Mayor Joseph A. Curtatone – Inaugural Address, Jan. 4, 2016

On January 5, 2016, in Latest News, by The Somerville Times
Mayor Joseph Curtatone is sworn in for another term as Mayor of Somerville. ~Photo by Donald Norton

Mayor Joseph Curtatone is sworn in for his seventh term as Mayor of Somerville. — Photo by Donald Norton

Good evening and Happy New Year!

I’d like to welcome the members of our State delegation as well as President White, Vice President Ballantyne, Chairperson Normand and Vice Chairperson Bockelman; Honorable Members of the Board of Aldermen and School Committee; Superintendent Skipper; and all our Honored Guests, Friends, and Family, as well as my fellow public servants and my fellow residents of Somerville.

To our newest colleagues, incoming Ward 6 Alderman Lance Davis, Ward 4 School Committee member Andre Green, and Ward 3 School Committee member Lee Palmer, congratulations on your election and thank you for your commitment to serve our community.

To those elected officials leaving office, departing Ward 6 Alderman Rebekah Gewirtz, Ward 4 School Committee member Christine Rafal, and Ward 3 School Committee member Adam Sweeting, I and this city owe you a debt of gratitude for your service. Thank you for your dedication to our city.

I’d like to also thank my wife Nancy and our four sons Cosmo, Joey, Patrick and James who are here tonight and there for me every day.

Thank you also to this evening’s emcees, Sassy and Sergio Estany, who are inspiring examples of individuals who truly give back to our community and particularly our youth. As teenagers, both worked for the Center for Teen Empowerment. They also served on our nationwide Police Chief Selection panels. Most recently, they were two of the leading forces behind the City’s 2015 All-America City Award win.

That’s right, in 2015, Somerville won the prestigious All America City Award for the third time. Let’s have a round of applause for all of the youth and community members involved and for ourselves for once again achieving this honor.

Tonight marks my seventh inaugural address as Mayor of Somerville, and you’d think I’d be used to it by now. I’m not. I still feel like someone needs to pinch me every time I stand before you, like it can’t be real. I’m just a kid from Somerville who grew up over on Prospect Hill. When somebody says, “There goes the Mayor,” I still look around for Gene Brune.

I love this city to my core. I love that every day I get to work on making Somerville the best it can be. That I am the mayor of this amazing, creative, hard-working city humbles me. I am so thankful for this opportunity and I know better than anyone that the people of Somerville don’t send you to City Hall to rest on your laurels.

So I commit tonight to serve you and our city faithfully in the coming term, to take on our challenges with resourcefulness and creativity, and to pursue our greatest hopes with unwavering determination.

Often when newly elected officials make speeches, they promise change. I too want to talk to you about change, but not in the same way.

In Somerville, the topic of change is complex, and emotions around it are different for each of us. But one thing is clear: Change is on many of our minds.

Some are excited about new successes and possibilities for the city. Others—and sometimes the very same people—are just as concerned about unwanted impacts of the change happening in our region and our city.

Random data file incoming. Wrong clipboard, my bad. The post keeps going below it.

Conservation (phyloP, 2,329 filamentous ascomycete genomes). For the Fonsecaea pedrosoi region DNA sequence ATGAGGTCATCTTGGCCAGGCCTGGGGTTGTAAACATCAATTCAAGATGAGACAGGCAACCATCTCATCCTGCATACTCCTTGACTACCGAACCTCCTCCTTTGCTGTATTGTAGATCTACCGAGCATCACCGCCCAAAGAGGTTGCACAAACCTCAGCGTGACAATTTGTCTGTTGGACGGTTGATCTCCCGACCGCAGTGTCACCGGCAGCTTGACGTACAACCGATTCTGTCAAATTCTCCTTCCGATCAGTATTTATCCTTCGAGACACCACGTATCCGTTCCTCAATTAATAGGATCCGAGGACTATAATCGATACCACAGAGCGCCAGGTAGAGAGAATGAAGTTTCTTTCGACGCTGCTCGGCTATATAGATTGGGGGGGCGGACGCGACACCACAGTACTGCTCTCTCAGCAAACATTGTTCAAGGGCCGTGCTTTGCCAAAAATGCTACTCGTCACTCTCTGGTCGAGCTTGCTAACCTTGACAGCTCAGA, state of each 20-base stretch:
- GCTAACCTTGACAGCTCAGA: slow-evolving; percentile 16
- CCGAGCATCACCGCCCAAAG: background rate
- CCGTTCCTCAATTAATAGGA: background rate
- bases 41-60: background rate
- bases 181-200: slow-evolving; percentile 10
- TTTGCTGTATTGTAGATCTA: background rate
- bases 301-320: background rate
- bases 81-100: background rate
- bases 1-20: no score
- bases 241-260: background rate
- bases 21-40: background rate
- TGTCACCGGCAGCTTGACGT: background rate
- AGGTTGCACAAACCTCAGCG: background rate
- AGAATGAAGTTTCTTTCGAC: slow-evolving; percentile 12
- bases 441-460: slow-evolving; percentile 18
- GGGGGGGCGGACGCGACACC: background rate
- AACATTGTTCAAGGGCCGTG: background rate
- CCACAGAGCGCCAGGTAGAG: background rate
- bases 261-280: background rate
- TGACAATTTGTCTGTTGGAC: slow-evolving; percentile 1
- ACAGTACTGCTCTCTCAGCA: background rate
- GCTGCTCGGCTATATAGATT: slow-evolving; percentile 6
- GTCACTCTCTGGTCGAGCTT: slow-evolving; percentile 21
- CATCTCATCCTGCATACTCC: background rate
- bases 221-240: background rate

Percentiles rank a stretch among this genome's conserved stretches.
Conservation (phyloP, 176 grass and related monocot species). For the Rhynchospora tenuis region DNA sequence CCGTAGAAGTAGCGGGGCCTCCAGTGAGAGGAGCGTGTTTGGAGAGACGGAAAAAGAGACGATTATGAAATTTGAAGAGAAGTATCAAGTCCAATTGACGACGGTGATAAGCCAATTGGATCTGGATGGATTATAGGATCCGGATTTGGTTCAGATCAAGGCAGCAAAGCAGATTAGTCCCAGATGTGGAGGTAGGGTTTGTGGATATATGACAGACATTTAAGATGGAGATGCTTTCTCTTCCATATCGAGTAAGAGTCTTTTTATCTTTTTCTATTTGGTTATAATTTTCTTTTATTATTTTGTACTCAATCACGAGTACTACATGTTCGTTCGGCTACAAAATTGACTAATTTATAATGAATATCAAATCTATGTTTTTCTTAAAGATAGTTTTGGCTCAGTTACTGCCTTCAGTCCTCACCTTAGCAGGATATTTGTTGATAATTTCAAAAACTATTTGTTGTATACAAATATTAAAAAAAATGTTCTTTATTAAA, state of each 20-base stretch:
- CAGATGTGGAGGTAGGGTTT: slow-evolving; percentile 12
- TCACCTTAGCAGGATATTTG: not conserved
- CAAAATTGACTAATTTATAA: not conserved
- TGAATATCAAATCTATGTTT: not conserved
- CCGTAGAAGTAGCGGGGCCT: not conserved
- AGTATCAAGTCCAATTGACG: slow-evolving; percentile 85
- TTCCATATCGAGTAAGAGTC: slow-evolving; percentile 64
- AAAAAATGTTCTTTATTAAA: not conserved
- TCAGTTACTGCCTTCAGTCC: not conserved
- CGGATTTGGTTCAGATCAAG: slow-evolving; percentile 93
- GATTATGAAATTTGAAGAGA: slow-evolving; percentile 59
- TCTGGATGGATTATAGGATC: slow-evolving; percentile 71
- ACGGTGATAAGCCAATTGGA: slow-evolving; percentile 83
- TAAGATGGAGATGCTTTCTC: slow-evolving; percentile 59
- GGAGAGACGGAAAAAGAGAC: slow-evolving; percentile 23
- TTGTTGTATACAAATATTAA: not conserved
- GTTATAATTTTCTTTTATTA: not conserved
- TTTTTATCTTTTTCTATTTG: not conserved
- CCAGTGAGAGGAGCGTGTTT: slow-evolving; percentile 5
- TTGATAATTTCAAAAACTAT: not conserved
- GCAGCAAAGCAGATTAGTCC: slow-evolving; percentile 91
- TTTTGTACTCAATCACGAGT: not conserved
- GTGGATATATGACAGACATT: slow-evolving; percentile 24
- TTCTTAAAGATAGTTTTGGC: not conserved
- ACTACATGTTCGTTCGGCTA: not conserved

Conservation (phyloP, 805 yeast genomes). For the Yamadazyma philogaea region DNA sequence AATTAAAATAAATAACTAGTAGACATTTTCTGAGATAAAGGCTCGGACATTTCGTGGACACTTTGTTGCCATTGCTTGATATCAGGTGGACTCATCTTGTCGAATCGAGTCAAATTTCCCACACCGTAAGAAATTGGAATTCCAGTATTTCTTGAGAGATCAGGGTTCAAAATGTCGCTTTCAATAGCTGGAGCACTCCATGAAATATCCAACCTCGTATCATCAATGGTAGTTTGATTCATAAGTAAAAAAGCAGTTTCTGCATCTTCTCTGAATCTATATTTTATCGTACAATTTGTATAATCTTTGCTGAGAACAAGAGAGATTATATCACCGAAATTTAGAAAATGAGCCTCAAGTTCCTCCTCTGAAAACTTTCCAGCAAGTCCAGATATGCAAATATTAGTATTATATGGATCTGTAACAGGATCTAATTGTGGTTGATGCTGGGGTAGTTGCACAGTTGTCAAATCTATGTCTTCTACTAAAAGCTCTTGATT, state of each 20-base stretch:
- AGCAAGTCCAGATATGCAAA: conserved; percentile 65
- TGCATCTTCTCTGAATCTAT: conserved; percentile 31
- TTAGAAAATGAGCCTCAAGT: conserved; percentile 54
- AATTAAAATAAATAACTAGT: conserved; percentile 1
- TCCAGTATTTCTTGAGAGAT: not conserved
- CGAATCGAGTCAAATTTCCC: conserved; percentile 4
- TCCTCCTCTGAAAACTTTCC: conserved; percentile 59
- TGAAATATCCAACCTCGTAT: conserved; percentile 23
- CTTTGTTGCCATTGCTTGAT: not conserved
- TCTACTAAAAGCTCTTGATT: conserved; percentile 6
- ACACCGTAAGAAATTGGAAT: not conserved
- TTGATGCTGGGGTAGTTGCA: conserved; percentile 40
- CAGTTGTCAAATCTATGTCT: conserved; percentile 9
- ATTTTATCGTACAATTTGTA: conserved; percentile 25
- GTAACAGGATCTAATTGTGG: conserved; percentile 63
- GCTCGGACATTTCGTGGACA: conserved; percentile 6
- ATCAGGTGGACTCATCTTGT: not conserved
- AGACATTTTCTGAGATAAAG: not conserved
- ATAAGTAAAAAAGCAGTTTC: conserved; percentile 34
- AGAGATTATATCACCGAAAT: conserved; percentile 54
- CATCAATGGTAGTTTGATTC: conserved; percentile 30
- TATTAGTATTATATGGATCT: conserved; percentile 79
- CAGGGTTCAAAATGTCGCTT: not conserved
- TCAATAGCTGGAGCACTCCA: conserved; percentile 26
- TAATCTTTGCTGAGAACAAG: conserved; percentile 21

This sense of rapid transition, may feel like it’s unique to Somerville today, but a quick look back at our history makes clear that it is not.

Some of our great grandparents witnessed that change early on. They saw the extraordinary transformation of our city that came with the industrial boom in the early 20th century. They watched as double- and triple-deckers sprouted up across our hillsides and our population mushroomed right past 100,000.

Others saw the churn created by the urban flight of the mid-20th century and watched as highways cut through our neighborhoods and friends and family fled for the suburbs.

Even in my own lifetime, I’ve seen attitudes about Somerville flip 180 degrees. When I was a kid, Somerville pride was fierce, but it still seemed like everyone’s big dream was to move out of town to greener pastures—like Billerica. Today, it seems nearly everyone is determined to stay.

But there is something unique about our Somerville, and the type of change we are experiencing today.

Somerville today is not content to just watch as change happens to us. Instead, we are determined to envision and shape our own future amid that change. And we ARE shaping our future.

Through our SomerVision Comprehensive Plan, we have set forth value-driven community goals from diversity to sustainability to job creation, affordability, open space, and more.

Through public process and extensive community input on everything from the zoning overhaul to Winter Hill to Union Square, we are taking those goals from intentions to action.

We are shaping our future, as we regularly attempt the extraordinary: to pull together as a community of nearly 80,000 and decide what we want to be when we grow up.

That’s no simple task. The hardest thing to do in government is to achieve long-term changes and goals. Community-based decision making also takes time and sometimes difficult compromise. Meanwhile, there’s no shortage of daily issues, financial challenges, and roadblocks to progress of every variety.

Yet I am proud to say, that when Somerville runs into obstacles we clear them like we’re a pack of American Ninja Warriors (sorry, as a father of four young sons, you have to mention Ninja Warriors at least once in your inaugural speech).

Seriously though, other cities marvel at how much we get done. We have played the long game, and it is paying off.

 

Before we talk about where we are going, let’s look back at the tremendous work that we have done together.

The students graduating from Somerville High this year were in kindergarten when I first took office. In that time, investment in our schools has increased 35% since 2004, meaning we are now investing $16 million dollars more per year in education than in 2004.

That money has funded programs in science, technology, engineering, and math. It is enriching music programs, career and technical education, new technology, afterschool support, and stronger reading and writing programs.